There is a great difference between a fine meal and McMeal. The fine meal typically has been crafted with years of experience and training by chefs around the world. The McMeal is put together with years of experience based on what people want at 1:30 am in a drive-thru. The fine meal also places forethought as to how the components work together and play off of each other. With McMeals and other fast food meals, you are left to your own devices as to what you would like combine together at the last possibly moment.
Similarly, Software Development can create solutions on which great experience and effort is expended determining how the components fit together or we can slap the functionality together for a McApplication. Agile can and has been guilty of creating too many McApplications over the years.
User Story Mapping
User Story Mapping is a great tool, but unless it is followed up by some analysis and design work to architect the solution, we are just visually drawing the new McApplication. While the concepts of delivering in iterations and visually planning the iterations is extremely valuable, jumping into delivering without architecting the overall solution is misguided and sub-optimizing.
If your first project work is cutting code after you have created a User Story Map, you are well on your way to creating the next McApplication.
We always need to remember we are professionals committed to creating, designing, and delivering the best solution to a business problem, Sometimes this may involve providing counsel to clients on why some stories should not be done, why some stories should be done later, why some stories need to be done now, and why some stories that they haven’t thought of need to be added.
Client priority rules the day of course, but if we just do what the client identifies without providing our expertise, we are no longer professionals. We are just order takers.
To avoid being just order takers we usually need to do some detailed analysis on what a story means and how it needs to be implemented. Just capturing the highest ‘placeholders’ to discuss functionality means you are creating your architecture as you go along. Yipes.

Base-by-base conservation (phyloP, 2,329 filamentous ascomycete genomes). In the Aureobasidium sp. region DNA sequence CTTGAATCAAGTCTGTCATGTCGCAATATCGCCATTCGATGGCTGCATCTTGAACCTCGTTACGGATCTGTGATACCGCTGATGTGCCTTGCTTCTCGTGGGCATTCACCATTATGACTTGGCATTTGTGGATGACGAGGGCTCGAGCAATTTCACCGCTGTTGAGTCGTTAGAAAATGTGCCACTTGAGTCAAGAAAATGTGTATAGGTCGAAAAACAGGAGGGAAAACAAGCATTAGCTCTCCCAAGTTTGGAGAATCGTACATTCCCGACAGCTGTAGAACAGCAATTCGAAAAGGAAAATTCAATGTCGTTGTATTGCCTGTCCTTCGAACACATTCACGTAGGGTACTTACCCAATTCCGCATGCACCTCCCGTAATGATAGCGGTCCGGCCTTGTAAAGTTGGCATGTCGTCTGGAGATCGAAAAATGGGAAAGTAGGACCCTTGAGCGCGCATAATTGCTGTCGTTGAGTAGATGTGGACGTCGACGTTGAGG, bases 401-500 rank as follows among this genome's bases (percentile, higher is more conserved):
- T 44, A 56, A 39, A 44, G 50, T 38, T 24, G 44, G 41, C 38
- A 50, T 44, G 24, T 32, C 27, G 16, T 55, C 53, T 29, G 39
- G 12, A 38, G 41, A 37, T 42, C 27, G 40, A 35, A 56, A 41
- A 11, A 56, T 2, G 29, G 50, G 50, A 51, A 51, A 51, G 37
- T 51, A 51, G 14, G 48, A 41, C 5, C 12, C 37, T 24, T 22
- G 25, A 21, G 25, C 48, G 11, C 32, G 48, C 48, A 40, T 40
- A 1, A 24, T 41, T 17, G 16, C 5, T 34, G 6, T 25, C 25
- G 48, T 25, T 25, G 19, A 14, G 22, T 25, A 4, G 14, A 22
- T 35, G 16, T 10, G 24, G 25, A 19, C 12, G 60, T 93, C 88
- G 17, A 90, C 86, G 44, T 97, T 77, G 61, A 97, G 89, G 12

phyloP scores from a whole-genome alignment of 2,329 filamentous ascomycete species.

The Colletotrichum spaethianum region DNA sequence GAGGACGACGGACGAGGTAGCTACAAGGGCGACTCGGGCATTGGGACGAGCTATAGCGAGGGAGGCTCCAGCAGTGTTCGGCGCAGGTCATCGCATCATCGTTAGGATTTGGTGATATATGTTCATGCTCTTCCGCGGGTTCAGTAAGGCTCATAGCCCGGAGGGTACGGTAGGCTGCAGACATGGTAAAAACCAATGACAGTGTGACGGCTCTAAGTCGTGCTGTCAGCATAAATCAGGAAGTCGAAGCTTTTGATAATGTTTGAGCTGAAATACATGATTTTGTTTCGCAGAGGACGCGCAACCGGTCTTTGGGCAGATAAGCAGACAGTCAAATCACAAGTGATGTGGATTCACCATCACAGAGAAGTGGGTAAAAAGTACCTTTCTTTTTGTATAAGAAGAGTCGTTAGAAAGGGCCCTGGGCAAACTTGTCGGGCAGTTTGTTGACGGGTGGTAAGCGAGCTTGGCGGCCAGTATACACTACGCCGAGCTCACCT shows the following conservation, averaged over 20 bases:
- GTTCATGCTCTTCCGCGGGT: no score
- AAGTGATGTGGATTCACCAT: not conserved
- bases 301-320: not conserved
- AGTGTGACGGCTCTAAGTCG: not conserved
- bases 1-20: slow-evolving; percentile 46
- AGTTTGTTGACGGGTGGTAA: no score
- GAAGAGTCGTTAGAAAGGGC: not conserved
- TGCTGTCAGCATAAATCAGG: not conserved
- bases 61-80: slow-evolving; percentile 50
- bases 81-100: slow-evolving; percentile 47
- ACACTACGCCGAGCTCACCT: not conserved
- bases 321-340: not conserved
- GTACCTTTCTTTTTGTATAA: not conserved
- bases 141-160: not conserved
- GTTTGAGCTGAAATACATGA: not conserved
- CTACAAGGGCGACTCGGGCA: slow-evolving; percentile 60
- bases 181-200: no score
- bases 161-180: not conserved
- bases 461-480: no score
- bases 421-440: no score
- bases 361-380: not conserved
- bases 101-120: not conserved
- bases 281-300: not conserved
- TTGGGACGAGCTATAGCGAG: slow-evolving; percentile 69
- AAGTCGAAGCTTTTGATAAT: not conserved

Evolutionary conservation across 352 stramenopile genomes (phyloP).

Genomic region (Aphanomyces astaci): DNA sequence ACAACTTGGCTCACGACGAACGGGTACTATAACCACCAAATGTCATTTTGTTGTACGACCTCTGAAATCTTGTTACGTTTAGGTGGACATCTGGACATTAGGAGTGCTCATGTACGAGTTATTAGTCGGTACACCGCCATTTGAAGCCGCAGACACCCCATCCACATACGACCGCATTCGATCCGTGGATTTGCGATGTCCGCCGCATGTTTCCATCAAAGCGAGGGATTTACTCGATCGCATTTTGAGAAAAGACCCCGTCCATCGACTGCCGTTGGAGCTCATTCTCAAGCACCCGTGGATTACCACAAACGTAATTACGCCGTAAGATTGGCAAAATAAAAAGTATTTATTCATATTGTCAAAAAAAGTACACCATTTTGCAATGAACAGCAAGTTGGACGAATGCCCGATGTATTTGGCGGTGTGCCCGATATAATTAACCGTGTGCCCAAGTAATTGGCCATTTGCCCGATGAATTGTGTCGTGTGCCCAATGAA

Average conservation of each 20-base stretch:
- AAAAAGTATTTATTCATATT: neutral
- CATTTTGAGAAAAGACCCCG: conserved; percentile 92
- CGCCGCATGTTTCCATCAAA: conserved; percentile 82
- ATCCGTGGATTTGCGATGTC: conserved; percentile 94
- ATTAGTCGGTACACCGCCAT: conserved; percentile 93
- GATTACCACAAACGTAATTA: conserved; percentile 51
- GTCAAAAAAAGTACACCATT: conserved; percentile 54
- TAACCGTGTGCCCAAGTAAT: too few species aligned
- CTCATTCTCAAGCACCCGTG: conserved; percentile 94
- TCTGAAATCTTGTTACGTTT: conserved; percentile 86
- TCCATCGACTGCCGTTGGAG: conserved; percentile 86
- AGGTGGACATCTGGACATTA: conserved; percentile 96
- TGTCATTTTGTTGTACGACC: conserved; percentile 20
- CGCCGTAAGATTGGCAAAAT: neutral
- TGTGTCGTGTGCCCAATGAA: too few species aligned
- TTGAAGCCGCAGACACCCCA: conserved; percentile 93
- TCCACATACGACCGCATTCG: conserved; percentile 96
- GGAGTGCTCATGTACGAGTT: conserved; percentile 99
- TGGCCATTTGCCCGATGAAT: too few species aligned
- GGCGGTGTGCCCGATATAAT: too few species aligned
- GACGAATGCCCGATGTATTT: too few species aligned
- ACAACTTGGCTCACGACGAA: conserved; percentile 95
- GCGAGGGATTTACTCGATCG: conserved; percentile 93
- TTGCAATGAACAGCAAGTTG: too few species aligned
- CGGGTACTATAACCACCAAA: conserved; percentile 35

Which brings us to #NoEstimates.
No Estimates does not focus on creating a better solution. No Estimates has been created so that the project can be forecasted. It proposes nothing to help create a better solution to a problem. Even worse, when No Estimates is followed to the letter, it can even absolve the team of project leadership duties.
No Estimates proposes that we will just work on what the client wants, when the clients wants it and we will stop when the client wants to. It overlooks a key responsibility of project teams to save the client from themselves with our experience and expertise. Agile sometimes seem to shy away from tough discussions that should happen early on projects. Some projects should never start.
Agile proponents forget that not only should code to tested early and often, but incorrect client concepts should also be. If we are taking direction on a client priority that we know is wrong and will result in a lesser solution, and we haven’t done everything we can to change their mind, then we are not Agile.
No Estimates proponents will probably state that all those things should be done on a project in addition to No Estimates, but by not putting design and architecture front and centre it is clear they primarily value forecasting.
Due to this, the type of solution you will get out of a No Estimates projects will probably be a McApplication rather than a fine meal and you’ll probably be hungry for a new solution before long.
Solution Leadership and healthy adversarial discussions over difference in opinions is not valued highly on No Estimates projects. The focus is on forecasting and doing whatever the client want to do next….
Would you like Fries with that?